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4.2.2 How to start solving the problem you face with ‘external’

The RobustTimer component will be responsible for the mapping of an ‘external’ ITimer port to a regular ITimer port. The intent is to define the behaviour of the component in such a way that even if ‘external’ delays occur, communication over the provided ITimer port does not suffer from this.

The most straight-forward behaviour specification would be to map in-events on the provided ITimer port to in-events on the required ITimer port and to do the same for out-events of the required port. As a first exercise, implement the behaviour of RobustTimer this way.

Hint: make sure the states defined in the ITimer interface are followed in the RobustTimer component behaviour as well.

Solution:

component RobustTimer {
  provides ITimer iTimer;
  requires external ITimer ext_iTimer;

  behaviour {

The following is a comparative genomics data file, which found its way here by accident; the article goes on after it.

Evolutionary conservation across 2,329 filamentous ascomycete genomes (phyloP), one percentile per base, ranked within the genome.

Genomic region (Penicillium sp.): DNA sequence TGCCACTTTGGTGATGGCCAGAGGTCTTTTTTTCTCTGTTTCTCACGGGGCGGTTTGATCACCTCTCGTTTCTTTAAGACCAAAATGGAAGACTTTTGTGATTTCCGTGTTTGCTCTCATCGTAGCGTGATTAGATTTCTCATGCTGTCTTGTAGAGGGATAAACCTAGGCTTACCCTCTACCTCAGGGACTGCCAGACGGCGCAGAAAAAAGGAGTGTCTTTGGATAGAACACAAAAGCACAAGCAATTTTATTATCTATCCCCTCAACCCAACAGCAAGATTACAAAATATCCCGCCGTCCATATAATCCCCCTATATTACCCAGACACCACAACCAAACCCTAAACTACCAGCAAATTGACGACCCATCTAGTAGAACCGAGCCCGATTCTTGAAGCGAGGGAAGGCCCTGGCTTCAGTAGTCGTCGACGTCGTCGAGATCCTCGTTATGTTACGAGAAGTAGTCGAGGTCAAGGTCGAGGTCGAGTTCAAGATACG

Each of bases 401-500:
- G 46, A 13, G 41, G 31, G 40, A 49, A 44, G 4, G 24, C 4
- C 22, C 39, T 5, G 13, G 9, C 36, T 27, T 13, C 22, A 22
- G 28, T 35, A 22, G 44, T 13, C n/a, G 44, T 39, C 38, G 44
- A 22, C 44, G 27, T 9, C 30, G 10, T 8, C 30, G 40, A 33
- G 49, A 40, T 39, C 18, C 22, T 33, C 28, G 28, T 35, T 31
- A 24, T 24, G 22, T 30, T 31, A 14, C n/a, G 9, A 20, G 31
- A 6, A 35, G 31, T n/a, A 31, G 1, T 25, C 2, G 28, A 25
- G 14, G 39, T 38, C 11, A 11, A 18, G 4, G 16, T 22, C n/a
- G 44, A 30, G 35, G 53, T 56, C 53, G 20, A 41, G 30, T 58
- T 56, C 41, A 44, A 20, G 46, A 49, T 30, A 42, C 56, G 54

enum State { Idle, Running };
    State state = State.Idle;

    on iTimer.start(ms): {
      [state.Idle] {
        ext_iTimer.start(ms);
        state = State.Running;
      }
    }

    on iTimer.cancel(): {
      [state.Running] {
        ext_iTimer.cancel();
        state = State.Idle;
      }
      [state.Idle] { }
    }

    on ext_iTimer.timeout(): {
      [state.Running] {
        iTimer.timeout();
        state = State.Idle;
      }
    }
  }
}

The above solution is a first rudimentary step towards a working solution. If you verify the RobustTimer component, you will see the exact same illegal assertion as we found earlier in the previous section. However, this time it is extracted from all interleaving with other required and provided ports of the Controller component and you can focus solely on the behaviour of the required ‘external’ ITimer port. Let’s reconsider the timeline described in How does this translate to runtime execution?:

images/sequence_5

Recall that x is the time it takes for the cancel event from iTimer to be processed. During x, the timeout occurs on ext_iTimer and is queued accordingly. After x, RobustTimer is in the Idle state but still has to handle the queued timeout. This scenario is not described in the behaviour of RobustTimer and as such, it is implicitly illegal.

In the next section, we will have a look at how to implement behaviour such that these possible concurrencies discovered by ‘external’ can be handled.


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